Beijing Kunlun Tech Co Ltd, owner of Grindr, is trying to sell it after the U.S. government raised national security concerns.
DARPA is building a US$10 million open source voting system to ensure elections can’t be manipulated.
Protonmail complied with 336 government requests for assistance. This is an increase from 23 requests in 2017.
In a plan to break up ‘Big Tech’ Senator Elizabeth Warren wants to break up tech giants like Amazon, Google, and Facebook.
A startling investigation by NBC 7 journalists reveals how the U.S. government tracks journalists through use of a database.
Documents obtained by NBC 7 Investigates show the U.S. government created a secret database of activists, journalists, and social media influencers tied to the migrant caravan and in some cases, placed alerts on their passports.
In fact, their own government had listed their names in a secret database of targets, where agents collected information on them. Some had alerts placed on their passports, keeping at least two photojournalists and an attorney from entering Mexico to work.
This is why private services like end-to-end encrypted messaging apps are so important. It’s bad enough if a foreign government is surveilling you. We don’t need our own government to do the same.
Huawei is suing the U.S. government because its products were banned from being used by federal agencies.
According to one of the people familiar with the matter, Huawei’s lawsuit is likely to argue that the provision is a “bill of attainder,” or a legislative act that singles out a person or group for punishment without trial. The Constitution forbids Congress from passing such bills.
The federal government shares its terrorist watch list with over 1,400 private companies, including hospitals and universities. The government has insisted for years it doesn’t share it with private companies, only to have lied this whole time. Why would it be a big deal? It’s relatively easy for innocent people to end up on the list.
The government’s admission comes in a class-action lawsuit filed in federal court in Alexandria by Muslims who say they regularly experience difficulties in travel, financial transactions and interactions with law enforcement because they have been wrongly added to the list. The Associated Press is the first to report on the disclosure after reviewing the case documents.
Remember that story about the iPhone hacking tool called Karma? Lawfare published a good piece detailing the consequences of U.S. spies working for a foreign intelligence agency.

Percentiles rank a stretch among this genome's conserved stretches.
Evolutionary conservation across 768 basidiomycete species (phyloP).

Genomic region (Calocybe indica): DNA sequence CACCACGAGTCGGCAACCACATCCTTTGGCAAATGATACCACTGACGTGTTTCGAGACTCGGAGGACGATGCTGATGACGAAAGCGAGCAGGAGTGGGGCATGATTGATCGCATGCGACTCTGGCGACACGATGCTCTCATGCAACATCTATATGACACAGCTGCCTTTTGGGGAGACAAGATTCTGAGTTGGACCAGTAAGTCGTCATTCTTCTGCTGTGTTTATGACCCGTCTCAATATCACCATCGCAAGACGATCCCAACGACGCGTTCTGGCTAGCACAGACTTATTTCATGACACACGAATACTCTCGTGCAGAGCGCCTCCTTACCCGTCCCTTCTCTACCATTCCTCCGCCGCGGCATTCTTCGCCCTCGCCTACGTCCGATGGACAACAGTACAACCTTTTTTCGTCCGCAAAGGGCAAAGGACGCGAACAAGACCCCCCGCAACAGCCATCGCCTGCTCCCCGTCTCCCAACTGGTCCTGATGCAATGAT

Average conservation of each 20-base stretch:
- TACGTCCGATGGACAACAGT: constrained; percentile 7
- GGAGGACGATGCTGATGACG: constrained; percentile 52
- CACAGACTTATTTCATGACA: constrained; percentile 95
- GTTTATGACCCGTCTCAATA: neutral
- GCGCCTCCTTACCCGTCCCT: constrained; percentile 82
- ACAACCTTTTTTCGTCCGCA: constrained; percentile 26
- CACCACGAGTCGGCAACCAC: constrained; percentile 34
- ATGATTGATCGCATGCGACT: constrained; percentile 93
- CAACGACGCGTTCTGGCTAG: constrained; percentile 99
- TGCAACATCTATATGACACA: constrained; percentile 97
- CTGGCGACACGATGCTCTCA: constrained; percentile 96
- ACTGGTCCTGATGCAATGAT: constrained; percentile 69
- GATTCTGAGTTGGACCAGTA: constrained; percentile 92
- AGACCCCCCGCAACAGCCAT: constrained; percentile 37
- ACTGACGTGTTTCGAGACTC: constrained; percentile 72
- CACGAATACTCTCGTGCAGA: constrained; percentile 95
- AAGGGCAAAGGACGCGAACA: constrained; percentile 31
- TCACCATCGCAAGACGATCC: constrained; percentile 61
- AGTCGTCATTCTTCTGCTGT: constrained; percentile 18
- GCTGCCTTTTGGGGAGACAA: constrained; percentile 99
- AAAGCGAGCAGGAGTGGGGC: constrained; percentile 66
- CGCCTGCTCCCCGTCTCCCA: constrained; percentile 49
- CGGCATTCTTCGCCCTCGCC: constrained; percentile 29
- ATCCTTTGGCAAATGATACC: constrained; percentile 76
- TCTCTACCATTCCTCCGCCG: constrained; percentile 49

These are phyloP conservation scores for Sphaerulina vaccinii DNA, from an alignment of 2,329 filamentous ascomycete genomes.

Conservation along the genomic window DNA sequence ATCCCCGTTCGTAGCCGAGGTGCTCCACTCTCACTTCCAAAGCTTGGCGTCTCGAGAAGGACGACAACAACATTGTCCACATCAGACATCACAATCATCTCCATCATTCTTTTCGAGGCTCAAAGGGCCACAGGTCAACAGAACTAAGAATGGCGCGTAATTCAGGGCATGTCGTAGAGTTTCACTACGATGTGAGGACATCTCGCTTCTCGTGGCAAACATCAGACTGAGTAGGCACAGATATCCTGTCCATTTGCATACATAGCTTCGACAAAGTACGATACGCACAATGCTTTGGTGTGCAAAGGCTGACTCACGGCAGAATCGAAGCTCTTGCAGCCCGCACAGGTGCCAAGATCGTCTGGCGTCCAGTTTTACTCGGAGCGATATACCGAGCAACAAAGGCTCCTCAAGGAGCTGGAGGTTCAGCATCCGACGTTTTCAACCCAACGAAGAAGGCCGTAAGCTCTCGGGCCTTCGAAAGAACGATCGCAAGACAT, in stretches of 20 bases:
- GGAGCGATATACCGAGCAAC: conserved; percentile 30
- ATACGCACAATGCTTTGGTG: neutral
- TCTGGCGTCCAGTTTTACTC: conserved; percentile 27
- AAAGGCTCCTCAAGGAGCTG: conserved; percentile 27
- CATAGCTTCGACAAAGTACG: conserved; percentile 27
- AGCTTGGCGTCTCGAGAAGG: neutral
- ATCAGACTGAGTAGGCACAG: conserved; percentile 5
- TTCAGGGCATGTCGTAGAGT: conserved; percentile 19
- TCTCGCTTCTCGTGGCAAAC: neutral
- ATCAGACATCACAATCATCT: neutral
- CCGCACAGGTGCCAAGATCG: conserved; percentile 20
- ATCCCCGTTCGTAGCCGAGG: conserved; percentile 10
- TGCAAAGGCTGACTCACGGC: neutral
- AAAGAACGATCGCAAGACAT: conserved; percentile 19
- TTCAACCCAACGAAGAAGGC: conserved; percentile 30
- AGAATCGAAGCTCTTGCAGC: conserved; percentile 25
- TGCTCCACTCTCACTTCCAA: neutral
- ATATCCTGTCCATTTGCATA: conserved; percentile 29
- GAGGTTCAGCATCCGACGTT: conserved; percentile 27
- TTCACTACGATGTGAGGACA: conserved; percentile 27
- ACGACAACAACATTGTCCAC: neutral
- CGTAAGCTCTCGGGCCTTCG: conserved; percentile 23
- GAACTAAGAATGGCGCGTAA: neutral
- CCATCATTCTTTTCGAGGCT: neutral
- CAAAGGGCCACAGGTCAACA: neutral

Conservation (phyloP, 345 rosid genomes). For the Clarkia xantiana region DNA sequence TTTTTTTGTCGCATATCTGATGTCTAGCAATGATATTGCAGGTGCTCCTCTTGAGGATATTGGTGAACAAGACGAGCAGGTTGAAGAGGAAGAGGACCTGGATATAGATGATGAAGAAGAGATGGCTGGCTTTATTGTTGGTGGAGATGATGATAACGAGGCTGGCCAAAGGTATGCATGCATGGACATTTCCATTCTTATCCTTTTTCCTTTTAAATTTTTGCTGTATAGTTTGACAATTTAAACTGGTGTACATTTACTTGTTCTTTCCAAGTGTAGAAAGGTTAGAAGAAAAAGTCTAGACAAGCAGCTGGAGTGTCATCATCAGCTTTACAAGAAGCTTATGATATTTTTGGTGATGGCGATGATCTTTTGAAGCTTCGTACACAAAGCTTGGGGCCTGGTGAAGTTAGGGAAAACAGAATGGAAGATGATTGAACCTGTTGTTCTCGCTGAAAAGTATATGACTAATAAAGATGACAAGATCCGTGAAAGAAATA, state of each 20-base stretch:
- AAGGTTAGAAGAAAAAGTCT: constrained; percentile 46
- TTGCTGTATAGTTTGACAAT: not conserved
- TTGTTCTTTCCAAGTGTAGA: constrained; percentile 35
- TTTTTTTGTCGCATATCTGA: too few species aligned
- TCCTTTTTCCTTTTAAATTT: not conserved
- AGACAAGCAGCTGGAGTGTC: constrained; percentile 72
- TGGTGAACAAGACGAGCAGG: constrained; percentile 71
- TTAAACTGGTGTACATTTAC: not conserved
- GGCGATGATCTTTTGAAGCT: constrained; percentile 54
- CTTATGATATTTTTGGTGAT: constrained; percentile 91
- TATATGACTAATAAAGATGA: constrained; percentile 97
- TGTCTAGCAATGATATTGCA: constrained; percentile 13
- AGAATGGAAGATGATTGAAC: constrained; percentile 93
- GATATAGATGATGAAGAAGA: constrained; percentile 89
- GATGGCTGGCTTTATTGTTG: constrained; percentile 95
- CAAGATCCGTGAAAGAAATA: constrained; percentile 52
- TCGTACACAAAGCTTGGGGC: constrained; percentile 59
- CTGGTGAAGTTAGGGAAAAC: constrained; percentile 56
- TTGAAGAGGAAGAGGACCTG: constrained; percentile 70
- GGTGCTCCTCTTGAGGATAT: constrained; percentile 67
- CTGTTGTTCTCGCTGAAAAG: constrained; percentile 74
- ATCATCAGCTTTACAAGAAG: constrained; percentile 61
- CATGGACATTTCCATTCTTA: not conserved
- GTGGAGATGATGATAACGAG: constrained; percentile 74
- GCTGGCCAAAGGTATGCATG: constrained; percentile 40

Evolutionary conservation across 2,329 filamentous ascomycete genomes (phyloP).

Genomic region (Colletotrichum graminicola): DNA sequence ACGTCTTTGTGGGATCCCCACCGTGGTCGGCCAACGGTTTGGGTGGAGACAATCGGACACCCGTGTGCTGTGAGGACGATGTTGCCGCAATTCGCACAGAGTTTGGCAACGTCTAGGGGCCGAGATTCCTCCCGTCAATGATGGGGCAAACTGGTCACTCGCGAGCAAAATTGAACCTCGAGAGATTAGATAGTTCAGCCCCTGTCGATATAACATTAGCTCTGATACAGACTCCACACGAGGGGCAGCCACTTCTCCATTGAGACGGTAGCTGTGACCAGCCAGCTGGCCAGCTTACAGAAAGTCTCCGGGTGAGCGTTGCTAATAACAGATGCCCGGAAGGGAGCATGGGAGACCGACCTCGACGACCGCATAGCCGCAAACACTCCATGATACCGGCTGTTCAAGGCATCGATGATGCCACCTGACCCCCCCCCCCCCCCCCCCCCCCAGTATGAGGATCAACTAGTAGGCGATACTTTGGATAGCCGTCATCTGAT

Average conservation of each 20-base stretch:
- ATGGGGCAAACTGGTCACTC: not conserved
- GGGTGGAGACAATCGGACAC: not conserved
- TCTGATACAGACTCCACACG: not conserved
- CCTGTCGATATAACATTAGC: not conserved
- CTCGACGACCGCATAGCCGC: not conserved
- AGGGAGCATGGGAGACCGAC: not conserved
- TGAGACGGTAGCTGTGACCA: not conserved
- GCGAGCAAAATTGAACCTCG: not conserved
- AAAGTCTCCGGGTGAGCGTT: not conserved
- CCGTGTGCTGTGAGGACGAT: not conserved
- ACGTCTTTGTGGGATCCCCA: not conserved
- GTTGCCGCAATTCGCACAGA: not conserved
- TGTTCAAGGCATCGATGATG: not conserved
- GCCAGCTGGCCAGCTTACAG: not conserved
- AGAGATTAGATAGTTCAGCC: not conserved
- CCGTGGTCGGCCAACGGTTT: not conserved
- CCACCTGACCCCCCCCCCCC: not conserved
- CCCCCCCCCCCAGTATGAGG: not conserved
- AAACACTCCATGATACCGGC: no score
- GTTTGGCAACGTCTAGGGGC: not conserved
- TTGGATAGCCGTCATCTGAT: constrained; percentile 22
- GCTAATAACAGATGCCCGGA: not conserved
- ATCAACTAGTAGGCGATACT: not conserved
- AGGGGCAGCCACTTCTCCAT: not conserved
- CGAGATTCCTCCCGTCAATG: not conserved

Along the way, the Americans came to appreciate that their efforts at times did indeed include surveillance of political opponents of UAE authorities, and further that the UAE service at times targeted Americans despite assurances that this would not occur (or at least that the operations Project Raven in particular conducted or supported would not be directed at Americans).
That’s probably the biggest point of the story. Americans spying on Americans on behalf of another country.
Yesterday a U.S. judge ruled that a secret government effort to compel Facebook to decrypt Messenger voice conversations won’t be revealed.
Groups including the American Civil Liberties Union argued that the public’s right to know the state of the law on encryption outweighed any reason the U.S. Justice Department might have for protecting a criminal probe or law-enforcement method.
One word: PRISM.
During Robert Mueller’s investigation they discovered Paul Manafort had tampered with witnesses. How was this discovered? Unencrypted WhatsApp messages that were backed up to iCloud. Apple handed over Roger Stone’s iCloud data, and apparently some people are angry. Stephen Silver breaks the issue down and says there is no double standard.
The argument went that Apple had refused to create a backdoor for the iPhone in the case of the one of the San Bernardino shooters following the December 2015 shooting. Yet, they were perfectly willing to easily hand over Manafort’s iCloud data. Why protect the privacy of terrorists, when they won’t do it for everybody?
All public data made available by the government must be in a format accessible by electronic devices.
Over the past decade Chinese hackers have been increasingly attacking the United States and other countries that threaten the hegemony of The Party.
Many thought the internet would bring democracy to China. Instead it empowered rampant government oppression, and now the censors are turning their attention to the rest of the world.
Chinese hacking groups fall under the category of Advanced Persistent Threat (APT). The United States and China have this weird, sadomasochistic relationship, and while I don’t believe in trade wars, I think it’s important we send a message that the U.S. won’t tolerate such egregious behavior from our partners.
Polls show that net neutrality will be an issue for voters in upcoming midterm elections. But how can you find out if your congressman supports net neutrality?
No matter what carrier you’re on, a wide range of people seemed to have been affected.
A couple things that stood out to Andrew were Apple’s removal of Alex Jones, and Apple’s Chinese data centers.
Axios reports that it obtained an executive’s prepared testimony.
The DNC wants democrats to start using iPhones and ditch Android. Especially if the Android phones were made by certain Chinese companies.
Tomorrow the EU will vote on the future of the internet. Specifically, a proposal involving copyrighted material that proves controversial.
The portal will let law enforcement around the world to submit lawful requests for data, track requests, and get responsive data from Apple.
They did so recently by telling the tech industry things like, “end-to-end encryption should be rare” and “privacy is not absolute.”